Where, For Wyoming, Did Where Warm Waters Halt in Forrest Fenn’s Poem?

0
147

Forrest Fenn announced on July 22, 2020 that his hidden treasure chest was found in Wyoming. Where then did Where Warm Waters Halt? Can it be narrowed down?

Over the years, Forrest has given a couple clues to Where Warm Waters Halt. We knew it was the first clue. We knew it wasn’t a dam. And we also knew ‘certainly more than several’ searchers had identified the first clue correctly, from the following MW Q/A:

Forrest, you have stated that several searchers correctly identified the first two clues in your poem. Could you tell us how many searchers to your knowledge have correctly identified the first clue correctly? Thanks. ~49 Dollars

No 49, I cannot tell you how many searchers have identified the first clue correctly, but certainly more than several. I cannot imagine anyone finding the treasure without first identifying the starting point, although many seem to be preoccupied with later clues. To me that’s just expensive folly. f

So what is the definition of ‘more than several’? It’s relative to the total amount. Several is defined as more than 2 but less than many.

For instance, if out of 10 searchers, several got lost, it would strongly suggest 4, possibly 5, got lost. Not the majority, of 6, 7 or 8 though, as 6 and 7 would most likely be ‘many’, and 8 and 9 would be ‘Most’. Less than 4 would most likely be stated as a few searchers.

So, if out of 1000 searchers, several got lost, it’s unlikely ‘several’ suggests 4 now. Most and Many would suggest numbers over 500, not 6 to 9; and so several could suggest quite a good number in connection to 1000 searchers. What it might exactly be is debatable. But at least 10? Maybe 12? What about 15? What if there were more than 100,000 searchers, like Forrest feels there were?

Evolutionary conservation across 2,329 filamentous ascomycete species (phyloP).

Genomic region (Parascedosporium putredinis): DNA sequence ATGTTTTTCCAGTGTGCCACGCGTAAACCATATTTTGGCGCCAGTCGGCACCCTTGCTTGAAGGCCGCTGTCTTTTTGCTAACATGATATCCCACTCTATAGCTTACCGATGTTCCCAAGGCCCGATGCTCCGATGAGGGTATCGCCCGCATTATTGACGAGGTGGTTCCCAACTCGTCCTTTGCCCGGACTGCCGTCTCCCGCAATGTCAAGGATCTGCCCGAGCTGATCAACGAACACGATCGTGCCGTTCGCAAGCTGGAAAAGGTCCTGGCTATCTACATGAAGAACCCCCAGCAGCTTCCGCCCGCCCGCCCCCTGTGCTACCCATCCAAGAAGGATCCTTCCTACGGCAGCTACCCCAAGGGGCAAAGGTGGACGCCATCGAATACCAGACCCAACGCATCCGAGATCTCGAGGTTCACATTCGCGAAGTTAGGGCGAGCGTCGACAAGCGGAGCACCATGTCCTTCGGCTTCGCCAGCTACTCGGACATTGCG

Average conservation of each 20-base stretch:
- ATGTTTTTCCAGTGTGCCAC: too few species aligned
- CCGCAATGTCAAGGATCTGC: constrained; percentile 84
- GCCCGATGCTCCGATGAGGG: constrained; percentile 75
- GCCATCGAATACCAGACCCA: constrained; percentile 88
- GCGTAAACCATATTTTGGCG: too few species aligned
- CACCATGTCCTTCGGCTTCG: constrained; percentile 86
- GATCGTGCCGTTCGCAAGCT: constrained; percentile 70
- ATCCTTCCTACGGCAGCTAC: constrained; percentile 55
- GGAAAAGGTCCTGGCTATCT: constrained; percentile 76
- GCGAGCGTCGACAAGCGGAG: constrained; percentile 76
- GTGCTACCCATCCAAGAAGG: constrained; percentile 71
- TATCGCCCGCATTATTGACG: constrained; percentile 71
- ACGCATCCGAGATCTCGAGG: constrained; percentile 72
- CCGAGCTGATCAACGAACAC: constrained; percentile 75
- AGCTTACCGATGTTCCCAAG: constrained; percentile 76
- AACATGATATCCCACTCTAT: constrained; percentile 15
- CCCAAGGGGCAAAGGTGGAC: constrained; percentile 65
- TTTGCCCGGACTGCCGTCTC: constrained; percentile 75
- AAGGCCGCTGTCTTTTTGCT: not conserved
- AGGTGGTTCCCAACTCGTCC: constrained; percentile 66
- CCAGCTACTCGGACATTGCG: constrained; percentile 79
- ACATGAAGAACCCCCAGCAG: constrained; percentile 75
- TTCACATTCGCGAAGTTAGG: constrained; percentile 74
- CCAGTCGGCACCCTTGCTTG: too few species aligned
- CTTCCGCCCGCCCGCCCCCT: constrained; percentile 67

See also  Best Deer Hunting Camo | Big Game Camouflage

And what is most interesting, in the Q/A, we have Forrest saying, ‘certainly MORE than several’. So increase whatever number you felt ‘several’ could imply- by ‘certainly more’ than that number.

In a poll I recently conducted in The Chase Legacy Facebook Group, I had asked searchers since we knew the treasure chest was found in Wyoming, what was their Where Warm Waters Halt?

With knowing ‘more than several’ had correctly identified WWWH, can we exclude any locations where only a ‘few’ searchers suggest it as WWWH?

When considering the WWWH locations given in the poll, do we exclude the most common answer of Madison Junction, because Many had it, and not Several. Do we go with the next one on the list, since it seems ‘More than several’ had thought this, but not most?

It is a play with words. But I do feel it might offer some insight.

Below is a list of answers given.

Surely it would seem, that if ‘MORE THAN SEVERAL’ had correctly identified WWWH, it should have at least been mentioned in the following list? Can we narrow WWWH down to being one of those mentioned? What do you think?

  • Madison Junction -24
  • Ojo Caliente Hot Spring- 18
  • Sinks Canyon-9
  • Thermopolis-6
  • Warm Spring Creek-5
  • Jelm Mountain- 3
  • Soda Butte Cone – 3
  • Colter’s Hell – 3
  • Wyoming- 3
  • Snake River – 2
  • Tower Creek- 2
  • Yellowstone Lake -2
  • Firehole River – 2
  • Tower Falls (near)- 2
  • Boiling River Hot Springs -1
  • The Big Hollow- 1
  • Devil’s Den- 1
  • Yellowstone Entrances – 1
  • Joe Brown Trailhead – 1
  • Little Bighorn Battlefield National Monument -1
  • Hot Springs/Park County Line- 1
  • Bighorn National Forest- 1
  • Warm Creek Picnic Area – 1
  • Granite Hot Springs -1
  • Cody Wyoming – 1
  • Sunlight Creek Ends- 1
  • Mammoth Hot Springs -1
  • Mud Volcano Spring – 1
  • Buffalo Bill Reservoir – 1
See also  A Handy Guide to Choosing the Best Pig Breeds
Previous articleHelicopter Hog Hunting Tips: How to Bring Home the Bacon
Next article10 Giant Bucks from the 2021-2022 Deer Season
Ethan Smith is a seasoned marine veteran, professional blogger, witty and edgy writer, and an avid hunter. He spent a great deal of his childhood years around the Apache-Sitgreaves National Forest in Arizona. Watching active hunters practise their craft initiated him into the world of hunting and rubrics of outdoor life. He also honed his writing skills by sharing his outdoor experiences with fellow schoolmates through their high school’s magazine. Further along the way, the US Marine Corps got wind of his excellent combination of skills and sought to put them into good use by employing him as a combat correspondent. He now shares his income from this prestigious job with his wife and one kid. Read more >>